Apart from that, it felt like a welcome return to normality.

The restaurant comprises a small bar area and two linked rooms, neither of which have windows.

But clever lighting and decor, such as one wall dressed with a golden, shimmering material which reflects light, creates stylish and sophisticated rooms.

More of the restaurant interior.

Adorning the walls are several pieces of modern pop art, which themselves are worth popping into the restaurant to see.

I happened to notice it took exactly eight minutes for our waitress to return to take our drinks order after presenting us with the menus, and had to smile as she apologised profusely for the delay as it’s not unusual to sit for 20-30 minutes in some places before becoming visible.

Meanwhile, a plate of crusty bread, olive oil and balsamic vinegar was delivered – designed to be nibbled while studying the menu, but demolished with indecent haste by us as the aromas drifting from the kitchen whetted our appetites.

The food

From a selection of nine starters, any of which I’d have happily had, I plumped for venison and Nduja meatballs, served with rocket, lemon, chilli, parmesan cheese and toasted pine kernels, while my partner selected scallops with cauliflower, semi-dried tomatoes and a Madras vinagrette.

To aid digestion, a couple of glasses of Sauvignon Blanc were ordered.

The combination of Scottish venison and Italian spicy Njuda sausage was a new taste sensation. Perfectly cooked, my trio of meaty, moist meatballs had perfectly balanced flavours so you could taste both meats – one didn’t overpower the other.

The rocket salad, salty parmesan cheese and fresh lemon were clever accompaniments which enhanced the dish.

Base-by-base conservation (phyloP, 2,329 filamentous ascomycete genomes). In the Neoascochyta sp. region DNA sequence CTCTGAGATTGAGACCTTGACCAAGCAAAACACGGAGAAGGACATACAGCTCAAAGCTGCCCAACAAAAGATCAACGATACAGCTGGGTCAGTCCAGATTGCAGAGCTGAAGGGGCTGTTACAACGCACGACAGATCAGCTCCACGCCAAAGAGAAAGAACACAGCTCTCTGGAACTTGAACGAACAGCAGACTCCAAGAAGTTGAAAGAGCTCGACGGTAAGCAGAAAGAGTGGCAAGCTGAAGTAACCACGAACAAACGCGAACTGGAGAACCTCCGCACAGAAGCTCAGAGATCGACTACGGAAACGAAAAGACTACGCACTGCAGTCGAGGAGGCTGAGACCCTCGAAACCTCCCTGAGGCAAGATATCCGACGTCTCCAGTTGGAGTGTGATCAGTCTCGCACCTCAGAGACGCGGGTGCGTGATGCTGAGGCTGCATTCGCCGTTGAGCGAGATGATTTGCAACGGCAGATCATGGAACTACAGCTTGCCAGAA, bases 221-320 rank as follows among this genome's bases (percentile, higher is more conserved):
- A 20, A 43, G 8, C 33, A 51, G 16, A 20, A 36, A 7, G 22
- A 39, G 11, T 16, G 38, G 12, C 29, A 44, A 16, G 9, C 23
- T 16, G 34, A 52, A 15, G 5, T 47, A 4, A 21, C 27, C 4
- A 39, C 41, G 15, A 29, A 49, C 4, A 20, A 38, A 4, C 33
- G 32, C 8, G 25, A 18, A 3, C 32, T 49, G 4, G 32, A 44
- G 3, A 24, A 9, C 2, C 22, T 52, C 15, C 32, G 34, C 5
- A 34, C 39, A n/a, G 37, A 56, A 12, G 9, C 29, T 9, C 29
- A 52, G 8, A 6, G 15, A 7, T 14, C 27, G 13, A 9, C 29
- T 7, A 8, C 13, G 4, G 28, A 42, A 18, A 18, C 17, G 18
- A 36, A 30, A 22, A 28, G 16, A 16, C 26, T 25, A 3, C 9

The salmon dish.

Across the table, the trio of fat, juicy seared scallops, wrapped in crisp and salty pancetta, were also declared a hit.

Beautifully fresh and bursting with flavour, while a Madras dressing added a wee layer of heat.

My partner stayed with seafood for his main course of pan-seared escallop of Scottish salmon, Cromarty Firth white crab, fries and a salad with an ingredient I wouldn’t have thought of serving with salmon – fresh mango.

The dish looked amazing, really colourful and appetising, and he quickly made short work of the two salmon escalopes and zingy salad.

He liked the combination of sweet mango with salty salmon, so I stole a wee piece to try it for myself and while it was tasty, I don’t think it’s one I’ll try to recreate at home.

The lamb main course.

But I’d love to be able to make at home my mains of garlic and rosemary rump of Highland lamb, reared on Cafe One’s own farm, Holly House on the Black Isle, served with black pudding, curly kale, skirlie potatoes and carrot puree.

It was, quite simply, sublime.

The lamb was beautifully tender, and I confess to eating it very slowly as I wanted to savour every mouthful as I was enjoying it so much.

I was equally enjoying the art work, and when the guests next to us vacated their table, I took the opportunity to get up and have a closer look at two of the stunning pop art pieces, one featuring Brigitte Bardot, the other Amy Winehouse.

Reluctant to leave, we decided to end our meal by sharing a cheeseboard, generously loaded with Smoked Dunlop Cheddar, Howgate Brie, Blue Murder (all Scottish), plus Irish Porter and Welsh Black Bomber cheeses, alongside oatcakes, heather honey, quince and grapes.

Raspberry cheesecake is also served at the restaurant as a dessert.

The verdict

A fabulous dining experience from start to finish and a welcome return to normality for us although, we both said later, it felt a little strange to be eating in the same room as others again, and it took us a few minutes to get used to the sound of a noisy, busy restaurant filled with happy diners.

But will we take that over semi-silence and home-cooked meals? You bet.


Cafe One
75 Castle Street, Inverness IV2 3EA
01463 226200
Price: £96.60


Food = 5/5
Service = 5/5
Surroundings = 4/5